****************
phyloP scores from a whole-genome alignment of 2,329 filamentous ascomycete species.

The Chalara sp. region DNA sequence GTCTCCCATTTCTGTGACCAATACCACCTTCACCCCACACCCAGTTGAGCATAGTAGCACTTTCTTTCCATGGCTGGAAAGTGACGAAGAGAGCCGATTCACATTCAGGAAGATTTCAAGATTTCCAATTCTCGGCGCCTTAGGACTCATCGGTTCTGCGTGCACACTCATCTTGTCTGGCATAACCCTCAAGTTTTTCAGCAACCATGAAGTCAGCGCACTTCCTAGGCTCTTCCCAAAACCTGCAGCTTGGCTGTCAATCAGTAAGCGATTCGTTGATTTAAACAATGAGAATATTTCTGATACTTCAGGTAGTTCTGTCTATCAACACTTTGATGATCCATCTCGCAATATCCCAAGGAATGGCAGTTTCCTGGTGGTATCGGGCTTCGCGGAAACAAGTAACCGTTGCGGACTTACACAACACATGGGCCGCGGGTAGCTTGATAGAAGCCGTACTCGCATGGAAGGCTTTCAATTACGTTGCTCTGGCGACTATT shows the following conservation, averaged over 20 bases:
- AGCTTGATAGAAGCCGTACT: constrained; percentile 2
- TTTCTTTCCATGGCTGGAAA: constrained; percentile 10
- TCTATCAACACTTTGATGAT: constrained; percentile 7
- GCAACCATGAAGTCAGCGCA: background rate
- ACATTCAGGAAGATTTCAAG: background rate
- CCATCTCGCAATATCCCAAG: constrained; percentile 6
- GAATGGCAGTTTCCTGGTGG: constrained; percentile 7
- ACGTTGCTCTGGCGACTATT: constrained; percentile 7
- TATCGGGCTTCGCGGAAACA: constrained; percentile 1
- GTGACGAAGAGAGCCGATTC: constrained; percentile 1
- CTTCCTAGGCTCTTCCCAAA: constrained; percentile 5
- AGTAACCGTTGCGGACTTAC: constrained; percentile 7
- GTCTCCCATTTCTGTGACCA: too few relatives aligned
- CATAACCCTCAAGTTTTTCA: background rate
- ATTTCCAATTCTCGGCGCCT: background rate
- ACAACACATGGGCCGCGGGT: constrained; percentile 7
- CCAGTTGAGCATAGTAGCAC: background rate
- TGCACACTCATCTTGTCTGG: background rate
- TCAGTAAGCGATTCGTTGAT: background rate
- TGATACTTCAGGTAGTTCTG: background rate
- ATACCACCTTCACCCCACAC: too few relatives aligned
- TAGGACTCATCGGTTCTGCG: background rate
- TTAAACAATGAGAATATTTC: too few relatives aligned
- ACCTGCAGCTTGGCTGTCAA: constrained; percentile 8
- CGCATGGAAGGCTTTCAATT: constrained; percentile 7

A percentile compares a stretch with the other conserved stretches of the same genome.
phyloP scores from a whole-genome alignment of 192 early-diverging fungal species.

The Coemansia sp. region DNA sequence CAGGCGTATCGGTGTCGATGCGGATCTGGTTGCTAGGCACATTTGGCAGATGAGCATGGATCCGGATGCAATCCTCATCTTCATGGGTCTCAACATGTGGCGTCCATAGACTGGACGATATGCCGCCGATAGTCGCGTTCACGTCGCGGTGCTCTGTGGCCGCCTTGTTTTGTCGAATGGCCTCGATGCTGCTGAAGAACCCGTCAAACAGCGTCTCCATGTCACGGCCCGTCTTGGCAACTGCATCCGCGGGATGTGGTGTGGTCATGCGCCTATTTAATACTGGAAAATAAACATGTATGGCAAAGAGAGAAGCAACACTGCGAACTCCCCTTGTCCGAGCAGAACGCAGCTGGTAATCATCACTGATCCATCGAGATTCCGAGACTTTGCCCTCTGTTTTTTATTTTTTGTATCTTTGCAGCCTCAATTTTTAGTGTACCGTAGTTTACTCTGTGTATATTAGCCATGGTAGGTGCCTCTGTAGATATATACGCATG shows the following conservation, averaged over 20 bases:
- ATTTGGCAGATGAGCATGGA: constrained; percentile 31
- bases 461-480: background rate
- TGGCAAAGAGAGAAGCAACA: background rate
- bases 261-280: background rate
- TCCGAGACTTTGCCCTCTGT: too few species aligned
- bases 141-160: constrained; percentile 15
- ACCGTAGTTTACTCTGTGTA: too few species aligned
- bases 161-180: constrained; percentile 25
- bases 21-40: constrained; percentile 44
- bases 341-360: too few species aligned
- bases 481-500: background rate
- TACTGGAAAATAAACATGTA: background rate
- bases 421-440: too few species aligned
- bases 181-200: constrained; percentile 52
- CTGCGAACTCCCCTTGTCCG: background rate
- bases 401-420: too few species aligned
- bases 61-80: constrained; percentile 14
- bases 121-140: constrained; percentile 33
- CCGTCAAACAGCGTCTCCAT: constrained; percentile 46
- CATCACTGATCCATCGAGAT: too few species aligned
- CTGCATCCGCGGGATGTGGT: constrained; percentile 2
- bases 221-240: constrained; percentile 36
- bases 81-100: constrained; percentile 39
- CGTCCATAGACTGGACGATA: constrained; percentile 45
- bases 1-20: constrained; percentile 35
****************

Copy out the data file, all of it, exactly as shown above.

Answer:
phyloP scores from a whole-genome alignment of 2,329 filamentous ascomycete species.

The Chalara sp. region DNA sequence GTCTCCCATTTCTGTGACCAATACCACCTTCACCCCACACCCAGTTGAGCATAGTAGCACTTTCTTTCCATGGCTGGAAAGTGACGAAGAGAGCCGATTCACATTCAGGAAGATTTCAAGATTTCCAATTCTCGGCGCCTTAGGACTCATCGGTTCTGCGTGCACACTCATCTTGTCTGGCATAACCCTCAAGTTTTTCAGCAACCATGAAGTCAGCGCACTTCCTAGGCTCTTCCCAAAACCTGCAGCTTGGCTGTCAATCAGTAAGCGATTCGTTGATTTAAACAATGAGAATATTTCTGATACTTCAGGTAGTTCTGTCTATCAACACTTTGATGATCCATCTCGCAATATCCCAAGGAATGGCAGTTTCCTGGTGGTATCGGGCTTCGCGGAAACAAGTAACCGTTGCGGACTTACACAACACATGGGCCGCGGGTAGCTTGATAGAAGCCGTACTCGCATGGAAGGCTTTCAATTACGTTGCTCTGGCGACTATT shows the following conservation, averaged over 20 bases:
- AGCTTGATAGAAGCCGTACT: constrained; percentile 2
- TTTCTTTCCATGGCTGGAAA: constrained; percentile 10
- TCTATCAACACTTTGATGAT: constrained; percentile 7
- GCAACCATGAAGTCAGCGCA: background rate
- ACATTCAGGAAGATTTCAAG: background rate
- CCATCTCGCAATATCCCAAG: constrained; percentile 6
- GAATGGCAGTTTCCTGGTGG: constrained; percentile 7
- ACGTTGCTCTGGCGACTATT: constrained; percentile 7
- TATCGGGCTTCGCGGAAACA: constrained; percentile 1
- GTGACGAAGAGAGCCGATTC: constrained; percentile 1
- CTTCCTAGGCTCTTCCCAAA: constrained; percentile 5
- AGTAACCGTTGCGGACTTAC: constrained; percentile 7
- GTCTCCCATTTCTGTGACCA: too few relatives aligned
- CATAACCCTCAAGTTTTTCA: background rate
- ATTTCCAATTCTCGGCGCCT: background rate
- ACAACACATGGGCCGCGGGT: constrained; percentile 7
- CCAGTTGAGCATAGTAGCAC: background rate
- TGCACACTCATCTTGTCTGG: background rate
- TCAGTAAGCGATTCGTTGAT: background rate
- TGATACTTCAGGTAGTTCTG: background rate
- ATACCACCTTCACCCCACAC: too few relatives aligned
- TAGGACTCATCGGTTCTGCG: background rate
- TTAAACAATGAGAATATTTC: too few relatives aligned
- ACCTGCAGCTTGGCTGTCAA: constrained; percentile 8
- CGCATGGAAGGCTTTCAATT: constrained; percentile 7

A percentile compares a stretch with the other conserved stretches of the same genome.
phyloP scores from a whole-genome alignment of 192 early-diverging fungal species.

The Coemansia sp. region DNA sequence CAGGCGTATCGGTGTCGATGCGGATCTGGTTGCTAGGCACATTTGGCAGATGAGCATGGATCCGGATGCAATCCTCATCTTCATGGGTCTCAACATGTGGCGTCCATAGACTGGACGATATGCCGCCGATAGTCGCGTTCACGTCGCGGTGCTCTGTGGCCGCCTTGTTTTGTCGAATGGCCTCGATGCTGCTGAAGAACCCGTCAAACAGCGTCTCCATGTCACGGCCCGTCTTGGCAACTGCATCCGCGGGATGTGGTGTGGTCATGCGCCTATTTAATACTGGAAAATAAACATGTATGGCAAAGAGAGAAGCAACACTGCGAACTCCCCTTGTCCGAGCAGAACGCAGCTGGTAATCATCACTGATCCATCGAGATTCCGAGACTTTGCCCTCTGTTTTTTATTTTTTGTATCTTTGCAGCCTCAATTTTTAGTGTACCGTAGTTTACTCTGTGTATATTAGCCATGGTAGGTGCCTCTGTAGATATATACGCATG shows the following conservation, averaged over 20 bases:
- ATTTGGCAGATGAGCATGGA: constrained; percentile 31
- bases 461-480: background rate
- TGGCAAAGAGAGAAGCAACA: background rate
- bases 261-280: background rate
- TCCGAGACTTTGCCCTCTGT: too few species aligned
- bases 141-160: constrained; percentile 15
- ACCGTAGTTTACTCTGTGTA: too few species aligned
- bases 161-180: constrained; percentile 25
- bases 21-40: constrained; percentile 44
- bases 341-360: too few species aligned
- bases 481-500: background rate
- TACTGGAAAATAAACATGTA: background rate
- bases 421-440: too few species aligned
- bases 181-200: constrained; percentile 52
- CTGCGAACTCCCCTTGTCCG: background rate
- bases 401-420: too few species aligned
- bases 61-80: constrained; percentile 14
- bases 121-140: constrained; percentile 33
- CCGTCAAACAGCGTCTCCAT: constrained; percentile 46
- CATCACTGATCCATCGAGAT: too few species aligned
- CTGCATCCGCGGGATGTGGT: constrained; percentile 2
- bases 221-240: constrained; percentile 36
- bases 81-100: constrained; percentile 39
- CGTCCATAGACTGGACGATA: constrained; percentile 45
- bases 1-20: constrained; percentile 35